What is viscose? Couture ideas, origins and ecological alternatives
Are you a fan of sewing?
Are you sewing your wardrobe yourself or the clothes of your loved ones?
Maybe you dream of Sew beautiful dresses or fluid skirts, flexible, with beautiful falls?
Maybe you've already sewn?
To sew fluid and trendy clothes, you've probably already used viscose.
But you may wonder "What is viscose » ?
This is a material that allows you to sew fluid, light, draped, summer clothes ...
Many seamstresses favor this material which will make it possible to obtain clothes close to those sold in ready-to-wear.
Viscose is however a very controversial fabric because of the ecological impact that its production represents.
I am Sarah, From the couture blog to do very soft And for this article on the blog of My Little Coupon, we will focus on viscose.
I wondered about the following questions:
What is viscose? Does ecological viscose exist? What solution is the concept of My Little Coupon in this problem? What can we sew with viscose ?
And here are the answers I could find😊
What is viscose?
My goal here is not to do a very learned course on the properties and the manufacture of viscose.
I am far from being an expert in the matter.😊
But I find rather interesting the fact of knowingly how the tissues are designed which pass under our feet of the hinds and which make up our wardrobe hand sewn.
What do you think ?😊
Viscose: an artificial material
Viscose is therefore a matter called artificial.
It is used to make chain and frame fabrics but also to make meshes such as jersey.
Viscose is neither quite natural nor completely synthetic.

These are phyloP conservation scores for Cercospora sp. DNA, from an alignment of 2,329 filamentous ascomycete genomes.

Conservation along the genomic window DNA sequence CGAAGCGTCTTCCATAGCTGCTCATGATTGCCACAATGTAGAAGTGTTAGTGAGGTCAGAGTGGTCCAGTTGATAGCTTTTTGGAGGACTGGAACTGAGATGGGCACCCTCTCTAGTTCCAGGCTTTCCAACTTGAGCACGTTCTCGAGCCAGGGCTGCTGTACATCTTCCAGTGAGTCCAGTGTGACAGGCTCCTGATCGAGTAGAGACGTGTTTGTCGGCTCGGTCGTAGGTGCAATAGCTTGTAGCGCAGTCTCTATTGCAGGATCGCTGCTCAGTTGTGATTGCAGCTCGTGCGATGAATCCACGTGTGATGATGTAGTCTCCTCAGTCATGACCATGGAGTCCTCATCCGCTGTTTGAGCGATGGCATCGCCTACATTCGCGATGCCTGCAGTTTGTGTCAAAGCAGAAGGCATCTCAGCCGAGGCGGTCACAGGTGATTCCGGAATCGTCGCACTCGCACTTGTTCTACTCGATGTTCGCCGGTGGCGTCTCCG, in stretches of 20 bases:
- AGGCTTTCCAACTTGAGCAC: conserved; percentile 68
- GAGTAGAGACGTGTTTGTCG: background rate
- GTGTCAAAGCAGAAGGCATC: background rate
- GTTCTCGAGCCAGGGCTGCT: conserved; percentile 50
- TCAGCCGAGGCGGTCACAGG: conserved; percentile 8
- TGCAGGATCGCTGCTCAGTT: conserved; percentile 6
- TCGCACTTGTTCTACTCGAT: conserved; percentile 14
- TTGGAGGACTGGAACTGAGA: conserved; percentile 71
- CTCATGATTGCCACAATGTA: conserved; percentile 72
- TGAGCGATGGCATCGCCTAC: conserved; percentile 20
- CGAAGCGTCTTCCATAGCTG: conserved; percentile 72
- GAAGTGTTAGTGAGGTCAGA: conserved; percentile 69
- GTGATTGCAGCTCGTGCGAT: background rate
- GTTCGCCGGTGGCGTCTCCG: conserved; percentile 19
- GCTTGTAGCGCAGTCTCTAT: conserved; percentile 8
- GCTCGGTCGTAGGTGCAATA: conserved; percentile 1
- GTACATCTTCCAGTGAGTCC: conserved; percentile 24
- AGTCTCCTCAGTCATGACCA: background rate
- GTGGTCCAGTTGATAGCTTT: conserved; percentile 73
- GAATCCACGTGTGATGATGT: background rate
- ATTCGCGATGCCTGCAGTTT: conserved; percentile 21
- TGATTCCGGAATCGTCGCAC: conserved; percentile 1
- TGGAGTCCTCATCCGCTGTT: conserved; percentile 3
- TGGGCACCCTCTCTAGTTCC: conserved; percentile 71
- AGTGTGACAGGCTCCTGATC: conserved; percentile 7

The raw material used to make viscose is vegetable.
To put it simply, the raw material used to make viscose is cellulose extracted from wood.
The base, therefore, is vegetable. But to transform wood cellulose into wires, a very polluting chemical process is used.
These chemicals (especially carbon disulfide) will dissolve wood cellulose to transform it into wires and these products cannot be reused or recycled afterwards.
Viscose is therefore made of artificial fibers: We start from a vegetable raw material to create a fiber by chemical process and it is this process which is both polluting and toxic.
To find out more about this subject, I invite you to read the article by Rose Capsule "What is viscose? »» or Rebecca Deraeck's book Practical fabric guide (This is a very useful book for understanding most of the fabrics!:)))
You can also refer to the article of My Little Coupon "All about viscose »
The Viscose: artificial silk
The goal of viscose was first of all that of imitating silk. It has also been called "artificial silk" quite commonly.